Forza Horizon is an American game made by British developers, which is the opposite of Forza Motorsport, an American-made series geared toward Europe. But the two properties share the same DNA, according to Turn 10 Studios' Dan Greenawalt.
Forza Horizon represents a "fork" in the long-running Forza franchise, according to creative director Dan Greenawalt of Forza Motorsport developer Turn 10 Studios. There's little crossover between its open-world, open-road racing and the "sophisticated, elegant, buttoned-up" nature of Forza Motorsport.
"It's one of the most interesting things to me about the way this has gone down," Greenawalt told Polygon at a recent demo of Forza Horizon.
Turn 10 is based in Redmond, WA, and Greenawalt said it's something of a tradition for British developers who move there to buy an American-made muscle car — a Camaro, a Charger, a Mustang, a Challenger — as soon as they come to the States. Yet the American studio's games appeal more to Europe: Greenawalt described Forza Motorsport as a franchise with European sensibilities, and one that sells better across the pond.
"We do well in the United States," he said, "but in Europe, it's gangbusters." He believes that has a lot to do with Motorsport's particular version of car culture: the "path of mastery," of shaving tenths of a second off a lap time. But Motorsport's European appeal is also the result of a conscious decision: Turn 10 "always had this thing of making [Motorsport] feel very much like a European auto mag or European car brochure, the way it looked.
"So in many ways, we were an American developer making a very European-feeling game, that still appealed very well in the US."
Forza Horizon, then, flips the equation.
Turn 10 went to a British studio "to get that very Americana feeling" for Horizon. It is being made by Playground Games, a UK-based studio founded in 2009 by former Codemasters developers, but it offers a uniquely American experience. It is set in a fictionalized version of Colorado around the Horizon Festival, which is modeled after multi-day summer music events like Coachella and Bonnaroo.
Playground's founders worked on series like Dirt and Grid. And the company quickly staffed up after its inception, bringing in developers who had lost their jobs at other British racing studios such as Bizarre Creations (Project Gotham Racing, Blur) and Black Rock (Pure, Split/Second). Members of the team spent three weeks in Colorado last summer doing research for Horizon, shooting lots of photos and video, and they brought their observations about American culture into making the game.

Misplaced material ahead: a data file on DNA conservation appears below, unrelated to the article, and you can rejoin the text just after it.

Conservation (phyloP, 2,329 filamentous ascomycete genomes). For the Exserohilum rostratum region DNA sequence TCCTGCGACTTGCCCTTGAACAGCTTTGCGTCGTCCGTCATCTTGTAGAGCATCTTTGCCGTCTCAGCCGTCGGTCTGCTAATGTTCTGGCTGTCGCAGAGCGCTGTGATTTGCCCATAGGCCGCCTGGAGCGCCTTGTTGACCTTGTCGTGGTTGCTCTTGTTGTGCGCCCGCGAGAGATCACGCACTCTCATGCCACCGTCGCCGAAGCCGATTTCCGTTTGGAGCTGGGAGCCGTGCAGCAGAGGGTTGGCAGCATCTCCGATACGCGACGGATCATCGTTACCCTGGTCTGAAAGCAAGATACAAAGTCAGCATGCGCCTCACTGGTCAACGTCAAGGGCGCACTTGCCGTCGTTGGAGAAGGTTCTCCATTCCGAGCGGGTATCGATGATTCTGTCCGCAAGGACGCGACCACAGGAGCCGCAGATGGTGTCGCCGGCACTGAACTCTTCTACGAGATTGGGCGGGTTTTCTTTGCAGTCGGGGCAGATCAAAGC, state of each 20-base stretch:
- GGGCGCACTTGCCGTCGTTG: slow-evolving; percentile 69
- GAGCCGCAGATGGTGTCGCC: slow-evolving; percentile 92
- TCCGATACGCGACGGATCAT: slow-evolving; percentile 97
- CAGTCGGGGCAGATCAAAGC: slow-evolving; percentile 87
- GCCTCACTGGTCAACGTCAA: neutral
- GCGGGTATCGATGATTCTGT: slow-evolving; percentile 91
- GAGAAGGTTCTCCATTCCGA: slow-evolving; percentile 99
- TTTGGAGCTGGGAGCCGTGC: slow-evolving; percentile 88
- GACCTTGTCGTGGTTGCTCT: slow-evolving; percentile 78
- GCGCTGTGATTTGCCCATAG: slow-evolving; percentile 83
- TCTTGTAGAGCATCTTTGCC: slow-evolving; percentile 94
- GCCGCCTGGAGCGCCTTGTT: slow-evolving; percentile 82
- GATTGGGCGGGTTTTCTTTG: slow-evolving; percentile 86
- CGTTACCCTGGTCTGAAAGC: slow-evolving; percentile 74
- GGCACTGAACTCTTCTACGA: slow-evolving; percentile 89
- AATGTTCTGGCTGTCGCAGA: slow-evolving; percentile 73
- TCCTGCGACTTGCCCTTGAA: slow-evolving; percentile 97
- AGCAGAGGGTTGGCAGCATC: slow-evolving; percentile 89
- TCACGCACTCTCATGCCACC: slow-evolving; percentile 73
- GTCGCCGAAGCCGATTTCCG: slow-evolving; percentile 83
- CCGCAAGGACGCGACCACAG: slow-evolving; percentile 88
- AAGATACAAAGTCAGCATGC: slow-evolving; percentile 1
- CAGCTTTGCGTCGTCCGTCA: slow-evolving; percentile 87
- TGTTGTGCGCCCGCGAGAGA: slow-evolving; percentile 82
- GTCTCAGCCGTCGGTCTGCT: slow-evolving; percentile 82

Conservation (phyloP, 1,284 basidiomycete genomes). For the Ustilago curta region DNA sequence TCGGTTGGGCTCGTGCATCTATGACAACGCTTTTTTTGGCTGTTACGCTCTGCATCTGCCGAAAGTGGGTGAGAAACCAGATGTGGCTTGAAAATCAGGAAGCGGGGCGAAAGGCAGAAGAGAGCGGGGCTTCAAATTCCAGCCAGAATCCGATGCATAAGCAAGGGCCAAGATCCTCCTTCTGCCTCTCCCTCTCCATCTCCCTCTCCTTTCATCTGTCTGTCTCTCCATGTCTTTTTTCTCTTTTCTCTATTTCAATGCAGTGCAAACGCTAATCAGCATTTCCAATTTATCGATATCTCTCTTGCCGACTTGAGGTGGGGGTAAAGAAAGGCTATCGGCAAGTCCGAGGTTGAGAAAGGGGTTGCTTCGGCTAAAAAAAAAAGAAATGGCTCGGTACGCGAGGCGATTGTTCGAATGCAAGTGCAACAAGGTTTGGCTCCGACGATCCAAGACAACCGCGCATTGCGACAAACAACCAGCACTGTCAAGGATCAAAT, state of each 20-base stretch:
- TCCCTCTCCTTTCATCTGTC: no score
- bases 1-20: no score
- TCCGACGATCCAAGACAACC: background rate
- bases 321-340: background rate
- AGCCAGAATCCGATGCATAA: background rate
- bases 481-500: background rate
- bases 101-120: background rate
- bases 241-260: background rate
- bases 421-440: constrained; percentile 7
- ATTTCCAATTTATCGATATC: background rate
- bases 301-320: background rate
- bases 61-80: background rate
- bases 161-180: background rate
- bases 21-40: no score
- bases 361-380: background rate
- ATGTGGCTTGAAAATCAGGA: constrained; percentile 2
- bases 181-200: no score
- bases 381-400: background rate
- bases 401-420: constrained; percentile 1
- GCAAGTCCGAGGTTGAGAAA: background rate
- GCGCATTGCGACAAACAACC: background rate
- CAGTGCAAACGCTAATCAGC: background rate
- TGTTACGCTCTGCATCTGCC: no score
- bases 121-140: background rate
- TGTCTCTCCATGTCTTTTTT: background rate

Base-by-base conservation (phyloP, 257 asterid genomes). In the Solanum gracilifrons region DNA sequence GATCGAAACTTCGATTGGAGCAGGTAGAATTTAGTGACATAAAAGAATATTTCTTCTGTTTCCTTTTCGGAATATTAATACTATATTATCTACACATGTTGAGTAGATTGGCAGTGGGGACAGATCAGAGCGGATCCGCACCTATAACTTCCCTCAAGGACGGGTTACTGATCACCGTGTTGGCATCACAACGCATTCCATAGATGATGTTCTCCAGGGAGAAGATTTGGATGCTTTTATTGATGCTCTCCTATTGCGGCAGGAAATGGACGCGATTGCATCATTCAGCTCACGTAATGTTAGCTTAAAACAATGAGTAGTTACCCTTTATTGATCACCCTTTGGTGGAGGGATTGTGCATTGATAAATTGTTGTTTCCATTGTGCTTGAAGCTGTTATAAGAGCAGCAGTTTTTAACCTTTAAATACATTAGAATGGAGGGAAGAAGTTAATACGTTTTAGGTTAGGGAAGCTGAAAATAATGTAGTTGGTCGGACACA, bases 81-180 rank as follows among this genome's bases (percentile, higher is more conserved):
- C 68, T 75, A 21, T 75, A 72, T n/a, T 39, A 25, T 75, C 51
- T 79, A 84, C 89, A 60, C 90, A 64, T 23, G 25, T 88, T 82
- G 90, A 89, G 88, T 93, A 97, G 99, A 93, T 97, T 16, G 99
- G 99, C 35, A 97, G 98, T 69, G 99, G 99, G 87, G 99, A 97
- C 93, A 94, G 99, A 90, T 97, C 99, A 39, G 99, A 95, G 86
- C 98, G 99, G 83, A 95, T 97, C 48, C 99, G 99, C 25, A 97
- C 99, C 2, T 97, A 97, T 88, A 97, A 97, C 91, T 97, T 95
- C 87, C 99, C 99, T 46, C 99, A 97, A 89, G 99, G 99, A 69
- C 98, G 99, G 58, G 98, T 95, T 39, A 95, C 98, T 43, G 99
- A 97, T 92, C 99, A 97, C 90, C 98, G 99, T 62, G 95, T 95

"The things they observe about US culture are at one moment incredibly cutting and true about us, because they're kinda viewing from the outside," said Greenawalt. "And sometimes, it seems not quite right."
Horizon is about "coming at people from their associations," whether that's car culture, music culture, or even a love of the outdoors. Greenawalt compared it to young people road-tripping into a music festival and showing off their rides; the Horizon Festival is brimming with that enthusiasm and excitement about both cars and music.
"Tonally, it's gonna feel very different," said Greenawalt about Horizon, but "we wanted to make sure it kept that same DNA" of the previous Forza games: authenticity, social features, and above all, the idea of building a relationship between person and car.
"we wanted to make sure it kept that same DNA" of the previous Forza games
There is some crossover. Even though Horizon is an "action racing" game, it has the same underlying physics and AI as Motorsport. So it can be as accurate of a simulation as Motorsport for hardcore players: all they have to do is turn off the assists. There's no direct importation of cars, though, because Playground has to build vehicles from the ground up to take advantage of Horizon's real-time lighting — as an open-world title, it has a day/night cycle — and changes to damage modeling.
The idea is that Horizon will provide racing fans of all stripes with the "pick-up-and-play accessibility that people associate with arcade, while giving them all the depth they expect of a simulator," said Greenawalt. "Our hope is that anyone — people that are just even remotely car-curious — can jump in."
Forza Horizon and Forza Motorsport offer divergent experiences made by developers separated by an ocean and a continent, but they share the same ethos. "From the beginning, Forza was really about cars, more than racing," said Greenawalt, adding that Turn 10 wanted to build a series "that would tap into that emotional connection that people have with cars." He feels that Playground, in Horizon, has "really captured the American spirit incredibly well."
In the end, said Greenawalt, Motorsport and Horizon "are just two expressions of that same goal: of turning gamers into car lovers and car lovers into gamers."
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